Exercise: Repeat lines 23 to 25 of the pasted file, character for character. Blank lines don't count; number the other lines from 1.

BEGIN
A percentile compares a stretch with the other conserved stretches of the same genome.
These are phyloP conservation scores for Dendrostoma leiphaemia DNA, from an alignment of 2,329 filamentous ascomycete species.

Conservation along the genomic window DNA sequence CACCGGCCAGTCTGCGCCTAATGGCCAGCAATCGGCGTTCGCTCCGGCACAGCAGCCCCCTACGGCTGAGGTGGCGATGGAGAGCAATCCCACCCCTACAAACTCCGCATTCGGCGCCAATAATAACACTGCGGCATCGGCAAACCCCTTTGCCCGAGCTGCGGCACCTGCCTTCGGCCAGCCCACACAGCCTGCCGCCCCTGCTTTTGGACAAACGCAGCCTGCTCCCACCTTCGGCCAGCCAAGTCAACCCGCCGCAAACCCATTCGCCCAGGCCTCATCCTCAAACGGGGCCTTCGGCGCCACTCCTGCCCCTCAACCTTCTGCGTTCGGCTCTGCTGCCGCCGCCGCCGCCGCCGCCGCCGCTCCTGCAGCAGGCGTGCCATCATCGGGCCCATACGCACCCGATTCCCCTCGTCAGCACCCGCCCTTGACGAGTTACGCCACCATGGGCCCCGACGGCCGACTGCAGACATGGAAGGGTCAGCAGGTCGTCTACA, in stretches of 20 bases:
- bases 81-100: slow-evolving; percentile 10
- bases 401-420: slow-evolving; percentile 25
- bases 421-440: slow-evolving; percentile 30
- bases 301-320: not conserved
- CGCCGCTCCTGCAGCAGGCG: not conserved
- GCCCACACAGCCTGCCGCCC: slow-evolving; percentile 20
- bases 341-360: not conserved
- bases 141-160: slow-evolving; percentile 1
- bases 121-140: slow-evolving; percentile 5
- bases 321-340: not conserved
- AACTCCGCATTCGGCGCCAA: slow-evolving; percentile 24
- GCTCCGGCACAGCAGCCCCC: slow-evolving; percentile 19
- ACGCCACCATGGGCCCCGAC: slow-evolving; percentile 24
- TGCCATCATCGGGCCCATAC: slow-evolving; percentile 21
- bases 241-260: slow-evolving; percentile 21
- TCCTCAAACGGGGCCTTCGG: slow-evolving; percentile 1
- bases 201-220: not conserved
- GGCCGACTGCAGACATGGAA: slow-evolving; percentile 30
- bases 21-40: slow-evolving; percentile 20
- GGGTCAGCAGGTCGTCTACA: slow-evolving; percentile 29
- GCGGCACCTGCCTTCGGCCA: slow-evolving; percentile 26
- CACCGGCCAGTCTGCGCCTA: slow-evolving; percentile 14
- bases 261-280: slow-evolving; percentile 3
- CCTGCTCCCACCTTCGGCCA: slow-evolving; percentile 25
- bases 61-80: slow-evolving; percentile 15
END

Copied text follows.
- GGGTCAGCAGGTCGTCTACA: slow-evolving; percentile 29
- GCGGCACCTGCCTTCGGCCA: slow-evolving; percentile 26
- CACCGGCCAGTCTGCGCCTA: slow-evolving; percentile 14